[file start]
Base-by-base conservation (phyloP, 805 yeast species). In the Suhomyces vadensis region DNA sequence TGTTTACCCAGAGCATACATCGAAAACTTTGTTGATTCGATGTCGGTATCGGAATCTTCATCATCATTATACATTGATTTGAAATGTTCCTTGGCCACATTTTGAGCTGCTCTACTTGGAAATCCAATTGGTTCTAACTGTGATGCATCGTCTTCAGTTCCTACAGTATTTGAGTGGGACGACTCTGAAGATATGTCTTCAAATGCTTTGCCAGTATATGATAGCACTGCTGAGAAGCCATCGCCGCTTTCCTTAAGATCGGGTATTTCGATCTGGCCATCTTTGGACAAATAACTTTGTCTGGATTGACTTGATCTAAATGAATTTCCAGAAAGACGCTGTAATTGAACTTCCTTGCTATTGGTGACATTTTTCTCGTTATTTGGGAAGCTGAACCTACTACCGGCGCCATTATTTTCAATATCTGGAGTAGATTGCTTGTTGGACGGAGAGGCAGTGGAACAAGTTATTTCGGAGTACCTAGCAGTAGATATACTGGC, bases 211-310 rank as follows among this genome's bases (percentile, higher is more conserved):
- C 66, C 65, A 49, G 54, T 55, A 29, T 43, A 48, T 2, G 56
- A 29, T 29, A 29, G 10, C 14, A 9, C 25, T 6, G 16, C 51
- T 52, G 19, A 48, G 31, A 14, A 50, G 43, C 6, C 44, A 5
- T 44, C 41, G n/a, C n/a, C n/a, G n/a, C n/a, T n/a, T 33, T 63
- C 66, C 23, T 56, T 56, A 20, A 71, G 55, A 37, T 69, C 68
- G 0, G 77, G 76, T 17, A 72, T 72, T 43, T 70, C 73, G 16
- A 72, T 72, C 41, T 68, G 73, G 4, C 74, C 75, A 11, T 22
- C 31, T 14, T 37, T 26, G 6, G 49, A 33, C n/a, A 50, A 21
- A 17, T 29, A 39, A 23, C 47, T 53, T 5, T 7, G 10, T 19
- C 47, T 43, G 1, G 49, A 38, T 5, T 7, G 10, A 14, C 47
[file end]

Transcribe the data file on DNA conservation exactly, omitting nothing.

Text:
Base-by-base conservation (phyloP, 805 yeast species). In the Suhomyces vadensis region DNA sequence TGTTTACCCAGAGCATACATCGAAAACTTTGTTGATTCGATGTCGGTATCGGAATCTTCATCATCATTATACATTGATTTGAAATGTTCCTTGGCCACATTTTGAGCTGCTCTACTTGGAAATCCAATTGGTTCTAACTGTGATGCATCGTCTTCAGTTCCTACAGTATTTGAGTGGGACGACTCTGAAGATATGTCTTCAAATGCTTTGCCAGTATATGATAGCACTGCTGAGAAGCCATCGCCGCTTTCCTTAAGATCGGGTATTTCGATCTGGCCATCTTTGGACAAATAACTTTGTCTGGATTGACTTGATCTAAATGAATTTCCAGAAAGACGCTGTAATTGAACTTCCTTGCTATTGGTGACATTTTTCTCGTTATTTGGGAAGCTGAACCTACTACCGGCGCCATTATTTTCAATATCTGGAGTAGATTGCTTGTTGGACGGAGAGGCAGTGGAACAAGTTATTTCGGAGTACCTAGCAGTAGATATACTGGC, bases 211-310 rank as follows among this genome's bases (percentile, higher is more conserved):
- C 66, C 65, A 49, G 54, T 55, A 29, T 43, A 48, T 2, G 56
- A 29, T 29, A 29, G 10, C 14, A 9, C 25, T 6, G 16, C 51
- T 52, G 19, A 48, G 31, A 14, A 50, G 43, C 6, C 44, A 5
- T 44, C 41, G n/a, C n/a, C n/a, G n/a, C n/a, T n/a, T 33, T 63
- C 66, C 23, T 56, T 56, A 20, A 71, G 55, A 37, T 69, C 68
- G 0, G 77, G 76, T 17, A 72, T 72, T 43, T 70, C 73, G 16
- A 72, T 72, C 41, T 68, G 73, G 4, C 74, C 75, A 11, T 22
- C 31, T 14, T 37, T 26, G 6, G 49, A 33, C n/a, A 50, A 21
- A 17, T 29, A 39, A 23, C 47, T 53, T 5, T 7, G 10, T 19
- C 47, T 43, G 1, G 49, A 38, T 5, T 7, G 10, A 14, C 47